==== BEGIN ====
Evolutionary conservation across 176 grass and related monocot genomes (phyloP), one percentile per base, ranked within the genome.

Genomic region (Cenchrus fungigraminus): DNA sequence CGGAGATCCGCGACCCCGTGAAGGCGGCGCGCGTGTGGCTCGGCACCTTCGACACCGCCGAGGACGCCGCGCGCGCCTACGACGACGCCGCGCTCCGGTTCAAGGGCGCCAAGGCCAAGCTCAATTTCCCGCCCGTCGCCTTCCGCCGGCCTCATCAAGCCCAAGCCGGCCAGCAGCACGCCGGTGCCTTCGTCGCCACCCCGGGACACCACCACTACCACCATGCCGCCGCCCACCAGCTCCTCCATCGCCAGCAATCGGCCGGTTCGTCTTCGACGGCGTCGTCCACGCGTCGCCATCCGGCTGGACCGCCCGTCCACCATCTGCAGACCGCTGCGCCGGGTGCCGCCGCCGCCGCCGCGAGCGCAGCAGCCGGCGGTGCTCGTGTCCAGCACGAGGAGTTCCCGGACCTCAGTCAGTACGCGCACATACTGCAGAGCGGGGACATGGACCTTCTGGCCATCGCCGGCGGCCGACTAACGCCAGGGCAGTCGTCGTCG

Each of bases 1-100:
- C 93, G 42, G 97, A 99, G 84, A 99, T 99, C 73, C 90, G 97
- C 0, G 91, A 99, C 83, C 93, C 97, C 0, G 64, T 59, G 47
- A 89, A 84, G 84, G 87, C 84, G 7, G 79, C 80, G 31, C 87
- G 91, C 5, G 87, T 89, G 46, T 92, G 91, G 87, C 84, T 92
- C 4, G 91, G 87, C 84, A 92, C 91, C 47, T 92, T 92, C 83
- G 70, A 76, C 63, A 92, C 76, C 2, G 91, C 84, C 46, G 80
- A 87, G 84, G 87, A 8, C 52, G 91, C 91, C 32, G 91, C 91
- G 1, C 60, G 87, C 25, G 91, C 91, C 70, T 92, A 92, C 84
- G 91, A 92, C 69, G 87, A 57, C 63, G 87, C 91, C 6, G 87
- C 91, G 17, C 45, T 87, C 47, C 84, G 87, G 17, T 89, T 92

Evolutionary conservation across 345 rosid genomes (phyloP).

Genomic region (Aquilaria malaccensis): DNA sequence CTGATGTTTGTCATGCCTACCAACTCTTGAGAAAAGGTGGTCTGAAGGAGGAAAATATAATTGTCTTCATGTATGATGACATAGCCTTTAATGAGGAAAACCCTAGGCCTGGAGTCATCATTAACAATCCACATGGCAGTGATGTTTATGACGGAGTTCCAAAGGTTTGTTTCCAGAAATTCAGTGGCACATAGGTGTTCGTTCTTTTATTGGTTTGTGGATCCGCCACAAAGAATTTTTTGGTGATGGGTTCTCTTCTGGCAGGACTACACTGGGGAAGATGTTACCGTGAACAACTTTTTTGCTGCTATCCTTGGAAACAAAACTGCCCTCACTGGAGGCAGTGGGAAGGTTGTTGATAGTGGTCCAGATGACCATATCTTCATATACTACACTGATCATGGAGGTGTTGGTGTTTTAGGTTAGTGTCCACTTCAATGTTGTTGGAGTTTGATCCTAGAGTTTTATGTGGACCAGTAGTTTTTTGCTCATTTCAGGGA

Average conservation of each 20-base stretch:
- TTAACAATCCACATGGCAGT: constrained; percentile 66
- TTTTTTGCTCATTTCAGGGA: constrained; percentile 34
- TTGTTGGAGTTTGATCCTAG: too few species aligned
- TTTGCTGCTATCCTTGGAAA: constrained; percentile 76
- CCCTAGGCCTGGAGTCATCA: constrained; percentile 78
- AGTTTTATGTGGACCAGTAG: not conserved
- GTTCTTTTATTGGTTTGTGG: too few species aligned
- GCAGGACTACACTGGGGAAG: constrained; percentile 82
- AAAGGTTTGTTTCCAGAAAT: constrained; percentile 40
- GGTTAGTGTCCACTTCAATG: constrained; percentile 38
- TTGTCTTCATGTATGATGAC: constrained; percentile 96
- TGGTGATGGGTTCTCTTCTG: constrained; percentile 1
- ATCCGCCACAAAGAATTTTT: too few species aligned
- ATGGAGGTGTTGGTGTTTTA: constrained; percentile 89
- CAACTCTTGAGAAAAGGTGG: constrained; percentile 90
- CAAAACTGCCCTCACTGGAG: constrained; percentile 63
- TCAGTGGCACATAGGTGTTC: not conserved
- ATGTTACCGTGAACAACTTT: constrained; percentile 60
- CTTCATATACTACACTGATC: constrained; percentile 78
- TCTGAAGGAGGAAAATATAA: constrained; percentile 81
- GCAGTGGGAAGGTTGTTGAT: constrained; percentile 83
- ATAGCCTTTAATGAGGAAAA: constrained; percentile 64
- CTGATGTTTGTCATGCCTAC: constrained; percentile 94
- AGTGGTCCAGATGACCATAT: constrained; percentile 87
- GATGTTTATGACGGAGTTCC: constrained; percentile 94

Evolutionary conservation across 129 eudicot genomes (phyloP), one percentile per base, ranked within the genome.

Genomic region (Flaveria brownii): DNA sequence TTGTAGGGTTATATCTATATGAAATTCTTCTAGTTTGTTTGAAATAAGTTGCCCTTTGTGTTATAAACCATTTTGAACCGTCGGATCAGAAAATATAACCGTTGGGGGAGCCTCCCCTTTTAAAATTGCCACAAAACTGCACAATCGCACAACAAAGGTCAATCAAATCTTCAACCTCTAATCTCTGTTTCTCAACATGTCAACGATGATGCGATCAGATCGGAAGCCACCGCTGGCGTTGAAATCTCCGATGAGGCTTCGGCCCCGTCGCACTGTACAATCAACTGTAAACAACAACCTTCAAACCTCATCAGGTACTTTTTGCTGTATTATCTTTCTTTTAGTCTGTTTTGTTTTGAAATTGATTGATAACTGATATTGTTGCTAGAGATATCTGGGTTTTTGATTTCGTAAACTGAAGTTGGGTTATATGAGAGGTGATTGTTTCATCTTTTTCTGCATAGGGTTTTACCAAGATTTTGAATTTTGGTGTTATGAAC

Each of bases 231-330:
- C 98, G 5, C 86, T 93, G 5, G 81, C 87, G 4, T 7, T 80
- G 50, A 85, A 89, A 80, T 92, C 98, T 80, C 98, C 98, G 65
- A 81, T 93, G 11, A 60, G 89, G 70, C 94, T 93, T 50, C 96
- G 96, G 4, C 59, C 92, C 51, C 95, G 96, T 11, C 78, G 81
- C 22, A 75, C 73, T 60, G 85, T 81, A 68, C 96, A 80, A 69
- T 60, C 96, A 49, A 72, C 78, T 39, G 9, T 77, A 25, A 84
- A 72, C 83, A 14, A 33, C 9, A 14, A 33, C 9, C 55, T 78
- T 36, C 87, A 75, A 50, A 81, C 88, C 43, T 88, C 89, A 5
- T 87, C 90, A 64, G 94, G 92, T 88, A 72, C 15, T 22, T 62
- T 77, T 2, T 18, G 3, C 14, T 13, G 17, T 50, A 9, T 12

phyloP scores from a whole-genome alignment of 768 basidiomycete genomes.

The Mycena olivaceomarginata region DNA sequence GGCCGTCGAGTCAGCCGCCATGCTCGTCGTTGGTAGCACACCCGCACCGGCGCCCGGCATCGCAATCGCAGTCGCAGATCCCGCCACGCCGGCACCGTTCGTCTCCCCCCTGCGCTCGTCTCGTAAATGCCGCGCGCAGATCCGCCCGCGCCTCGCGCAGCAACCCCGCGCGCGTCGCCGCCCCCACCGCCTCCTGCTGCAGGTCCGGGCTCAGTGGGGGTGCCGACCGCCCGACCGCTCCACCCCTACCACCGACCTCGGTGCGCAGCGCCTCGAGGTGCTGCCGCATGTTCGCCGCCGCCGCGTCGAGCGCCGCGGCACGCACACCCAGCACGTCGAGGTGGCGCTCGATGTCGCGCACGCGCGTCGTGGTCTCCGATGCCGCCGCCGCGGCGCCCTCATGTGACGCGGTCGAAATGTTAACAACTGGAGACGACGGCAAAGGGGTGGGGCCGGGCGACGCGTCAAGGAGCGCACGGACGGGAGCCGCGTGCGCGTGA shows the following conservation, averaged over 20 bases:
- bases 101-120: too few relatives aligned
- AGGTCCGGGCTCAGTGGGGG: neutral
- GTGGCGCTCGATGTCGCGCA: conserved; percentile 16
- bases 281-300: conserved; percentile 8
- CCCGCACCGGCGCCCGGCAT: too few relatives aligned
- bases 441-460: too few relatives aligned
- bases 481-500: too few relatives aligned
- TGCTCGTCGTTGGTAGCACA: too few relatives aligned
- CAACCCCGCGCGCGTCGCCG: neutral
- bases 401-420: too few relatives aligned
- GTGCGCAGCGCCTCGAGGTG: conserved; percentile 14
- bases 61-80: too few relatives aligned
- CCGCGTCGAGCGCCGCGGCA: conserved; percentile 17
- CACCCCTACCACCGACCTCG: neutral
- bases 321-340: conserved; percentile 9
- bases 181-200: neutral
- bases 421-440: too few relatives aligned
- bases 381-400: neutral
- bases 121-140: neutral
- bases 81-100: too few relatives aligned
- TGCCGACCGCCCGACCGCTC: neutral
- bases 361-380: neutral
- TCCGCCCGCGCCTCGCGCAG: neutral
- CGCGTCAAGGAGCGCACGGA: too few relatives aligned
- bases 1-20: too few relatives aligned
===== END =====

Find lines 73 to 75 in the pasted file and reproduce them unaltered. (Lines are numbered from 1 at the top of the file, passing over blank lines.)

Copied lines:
- bases 421-440: too few relatives aligned
- bases 381-400: neutral
- bases 121-140: neutral